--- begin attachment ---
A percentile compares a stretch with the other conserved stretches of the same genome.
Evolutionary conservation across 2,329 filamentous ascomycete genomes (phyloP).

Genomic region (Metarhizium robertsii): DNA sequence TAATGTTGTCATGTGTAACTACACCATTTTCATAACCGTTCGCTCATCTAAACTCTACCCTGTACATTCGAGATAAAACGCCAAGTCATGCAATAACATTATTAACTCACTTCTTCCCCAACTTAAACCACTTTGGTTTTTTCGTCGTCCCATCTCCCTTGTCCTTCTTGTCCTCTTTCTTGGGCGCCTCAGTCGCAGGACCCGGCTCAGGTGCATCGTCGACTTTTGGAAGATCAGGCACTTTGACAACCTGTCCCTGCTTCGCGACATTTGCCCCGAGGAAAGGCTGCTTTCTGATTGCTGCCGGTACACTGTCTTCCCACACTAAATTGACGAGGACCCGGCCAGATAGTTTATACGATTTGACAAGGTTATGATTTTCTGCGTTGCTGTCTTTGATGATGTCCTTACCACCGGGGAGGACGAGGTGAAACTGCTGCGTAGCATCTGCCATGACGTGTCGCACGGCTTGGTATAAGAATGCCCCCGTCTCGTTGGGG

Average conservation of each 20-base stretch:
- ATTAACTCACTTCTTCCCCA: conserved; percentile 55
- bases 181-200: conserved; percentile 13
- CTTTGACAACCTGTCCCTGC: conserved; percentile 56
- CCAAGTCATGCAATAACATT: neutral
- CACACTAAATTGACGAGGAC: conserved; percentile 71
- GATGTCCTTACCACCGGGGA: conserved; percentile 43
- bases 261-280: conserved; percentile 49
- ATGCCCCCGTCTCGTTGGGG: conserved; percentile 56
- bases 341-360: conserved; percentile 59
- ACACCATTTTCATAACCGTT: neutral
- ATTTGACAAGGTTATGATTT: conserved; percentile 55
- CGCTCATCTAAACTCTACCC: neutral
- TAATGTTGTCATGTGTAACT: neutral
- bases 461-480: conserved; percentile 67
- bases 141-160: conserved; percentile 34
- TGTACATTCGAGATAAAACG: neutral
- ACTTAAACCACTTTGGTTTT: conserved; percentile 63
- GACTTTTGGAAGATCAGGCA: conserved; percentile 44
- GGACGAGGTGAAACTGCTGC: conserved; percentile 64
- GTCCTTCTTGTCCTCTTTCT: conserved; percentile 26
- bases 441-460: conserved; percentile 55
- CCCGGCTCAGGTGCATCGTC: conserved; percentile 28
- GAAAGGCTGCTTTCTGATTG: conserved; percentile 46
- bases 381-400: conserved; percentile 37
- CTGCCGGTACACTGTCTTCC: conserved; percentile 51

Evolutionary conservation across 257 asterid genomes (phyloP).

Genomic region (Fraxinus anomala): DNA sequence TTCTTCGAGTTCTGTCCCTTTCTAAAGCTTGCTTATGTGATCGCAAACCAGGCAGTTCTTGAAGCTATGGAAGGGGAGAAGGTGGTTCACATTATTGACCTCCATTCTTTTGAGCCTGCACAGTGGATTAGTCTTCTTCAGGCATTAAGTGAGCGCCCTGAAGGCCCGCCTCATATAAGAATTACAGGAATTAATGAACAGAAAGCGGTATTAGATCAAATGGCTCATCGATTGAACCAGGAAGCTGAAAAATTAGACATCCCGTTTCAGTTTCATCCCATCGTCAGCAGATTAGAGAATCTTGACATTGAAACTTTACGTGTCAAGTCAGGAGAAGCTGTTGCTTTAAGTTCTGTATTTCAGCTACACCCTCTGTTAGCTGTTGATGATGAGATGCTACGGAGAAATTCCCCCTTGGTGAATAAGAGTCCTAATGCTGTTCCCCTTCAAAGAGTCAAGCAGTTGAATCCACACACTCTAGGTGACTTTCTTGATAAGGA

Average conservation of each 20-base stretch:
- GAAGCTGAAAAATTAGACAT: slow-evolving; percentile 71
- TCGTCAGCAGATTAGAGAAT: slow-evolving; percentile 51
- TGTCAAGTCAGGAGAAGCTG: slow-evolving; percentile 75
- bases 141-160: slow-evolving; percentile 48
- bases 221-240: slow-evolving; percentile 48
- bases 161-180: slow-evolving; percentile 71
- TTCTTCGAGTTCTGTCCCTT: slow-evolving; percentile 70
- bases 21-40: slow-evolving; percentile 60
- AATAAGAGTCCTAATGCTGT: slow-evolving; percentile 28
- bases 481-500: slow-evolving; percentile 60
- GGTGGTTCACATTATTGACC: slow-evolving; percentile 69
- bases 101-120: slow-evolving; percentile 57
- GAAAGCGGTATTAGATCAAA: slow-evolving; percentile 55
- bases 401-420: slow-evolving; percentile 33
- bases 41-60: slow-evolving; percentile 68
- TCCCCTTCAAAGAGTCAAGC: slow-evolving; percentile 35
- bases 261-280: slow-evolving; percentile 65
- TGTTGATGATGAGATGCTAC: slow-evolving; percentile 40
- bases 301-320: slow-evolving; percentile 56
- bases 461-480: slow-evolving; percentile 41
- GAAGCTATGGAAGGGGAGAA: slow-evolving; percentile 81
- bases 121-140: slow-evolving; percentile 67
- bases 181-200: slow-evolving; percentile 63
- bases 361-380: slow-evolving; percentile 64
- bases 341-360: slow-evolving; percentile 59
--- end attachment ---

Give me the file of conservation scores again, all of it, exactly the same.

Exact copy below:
A percentile compares a stretch with the other conserved stretches of the same genome.
Evolutionary conservation across 2,329 filamentous ascomycete genomes (phyloP).

Genomic region (Metarhizium robertsii): DNA sequence TAATGTTGTCATGTGTAACTACACCATTTTCATAACCGTTCGCTCATCTAAACTCTACCCTGTACATTCGAGATAAAACGCCAAGTCATGCAATAACATTATTAACTCACTTCTTCCCCAACTTAAACCACTTTGGTTTTTTCGTCGTCCCATCTCCCTTGTCCTTCTTGTCCTCTTTCTTGGGCGCCTCAGTCGCAGGACCCGGCTCAGGTGCATCGTCGACTTTTGGAAGATCAGGCACTTTGACAACCTGTCCCTGCTTCGCGACATTTGCCCCGAGGAAAGGCTGCTTTCTGATTGCTGCCGGTACACTGTCTTCCCACACTAAATTGACGAGGACCCGGCCAGATAGTTTATACGATTTGACAAGGTTATGATTTTCTGCGTTGCTGTCTTTGATGATGTCCTTACCACCGGGGAGGACGAGGTGAAACTGCTGCGTAGCATCTGCCATGACGTGTCGCACGGCTTGGTATAAGAATGCCCCCGTCTCGTTGGGG

Average conservation of each 20-base stretch:
- ATTAACTCACTTCTTCCCCA: conserved; percentile 55
- bases 181-200: conserved; percentile 13
- CTTTGACAACCTGTCCCTGC: conserved; percentile 56
- CCAAGTCATGCAATAACATT: neutral
- CACACTAAATTGACGAGGAC: conserved; percentile 71
- GATGTCCTTACCACCGGGGA: conserved; percentile 43
- bases 261-280: conserved; percentile 49
- ATGCCCCCGTCTCGTTGGGG: conserved; percentile 56
- bases 341-360: conserved; percentile 59
- ACACCATTTTCATAACCGTT: neutral
- ATTTGACAAGGTTATGATTT: conserved; percentile 55
- CGCTCATCTAAACTCTACCC: neutral
- TAATGTTGTCATGTGTAACT: neutral
- bases 461-480: conserved; percentile 67
- bases 141-160: conserved; percentile 34
- TGTACATTCGAGATAAAACG: neutral
- ACTTAAACCACTTTGGTTTT: conserved; percentile 63
- GACTTTTGGAAGATCAGGCA: conserved; percentile 44
- GGACGAGGTGAAACTGCTGC: conserved; percentile 64
- GTCCTTCTTGTCCTCTTTCT: conserved; percentile 26
- bases 441-460: conserved; percentile 55
- CCCGGCTCAGGTGCATCGTC: conserved; percentile 28
- GAAAGGCTGCTTTCTGATTG: conserved; percentile 46
- bases 381-400: conserved; percentile 37
- CTGCCGGTACACTGTCTTCC: conserved; percentile 51

Evolutionary conservation across 257 asterid genomes (phyloP).

Genomic region (Fraxinus anomala): DNA sequence TTCTTCGAGTTCTGTCCCTTTCTAAAGCTTGCTTATGTGATCGCAAACCAGGCAGTTCTTGAAGCTATGGAAGGGGAGAAGGTGGTTCACATTATTGACCTCCATTCTTTTGAGCCTGCACAGTGGATTAGTCTTCTTCAGGCATTAAGTGAGCGCCCTGAAGGCCCGCCTCATATAAGAATTACAGGAATTAATGAACAGAAAGCGGTATTAGATCAAATGGCTCATCGATTGAACCAGGAAGCTGAAAAATTAGACATCCCGTTTCAGTTTCATCCCATCGTCAGCAGATTAGAGAATCTTGACATTGAAACTTTACGTGTCAAGTCAGGAGAAGCTGTTGCTTTAAGTTCTGTATTTCAGCTACACCCTCTGTTAGCTGTTGATGATGAGATGCTACGGAGAAATTCCCCCTTGGTGAATAAGAGTCCTAATGCTGTTCCCCTTCAAAGAGTCAAGCAGTTGAATCCACACACTCTAGGTGACTTTCTTGATAAGGA

Average conservation of each 20-base stretch:
- GAAGCTGAAAAATTAGACAT: slow-evolving; percentile 71
- TCGTCAGCAGATTAGAGAAT: slow-evolving; percentile 51
- TGTCAAGTCAGGAGAAGCTG: slow-evolving; percentile 75
- bases 141-160: slow-evolving; percentile 48
- bases 221-240: slow-evolving; percentile 48
- bases 161-180: slow-evolving; percentile 71
- TTCTTCGAGTTCTGTCCCTT: slow-evolving; percentile 70
- bases 21-40: slow-evolving; percentile 60
- AATAAGAGTCCTAATGCTGT: slow-evolving; percentile 28
- bases 481-500: slow-evolving; percentile 60
- GGTGGTTCACATTATTGACC: slow-evolving; percentile 69
- bases 101-120: slow-evolving; percentile 57
- GAAAGCGGTATTAGATCAAA: slow-evolving; percentile 55
- bases 401-420: slow-evolving; percentile 33
- bases 41-60: slow-evolving; percentile 68
- TCCCCTTCAAAGAGTCAAGC: slow-evolving; percentile 35
- bases 261-280: slow-evolving; percentile 65
- TGTTGATGATGAGATGCTAC: slow-evolving; percentile 40
- bases 301-320: slow-evolving; percentile 56
- bases 461-480: slow-evolving; percentile 41
- GAAGCTATGGAAGGGGAGAA: slow-evolving; percentile 81
- bases 121-140: slow-evolving; percentile 67
- bases 181-200: slow-evolving; percentile 63
- bases 361-380: slow-evolving; percentile 64
- bases 341-360: slow-evolving; percentile 59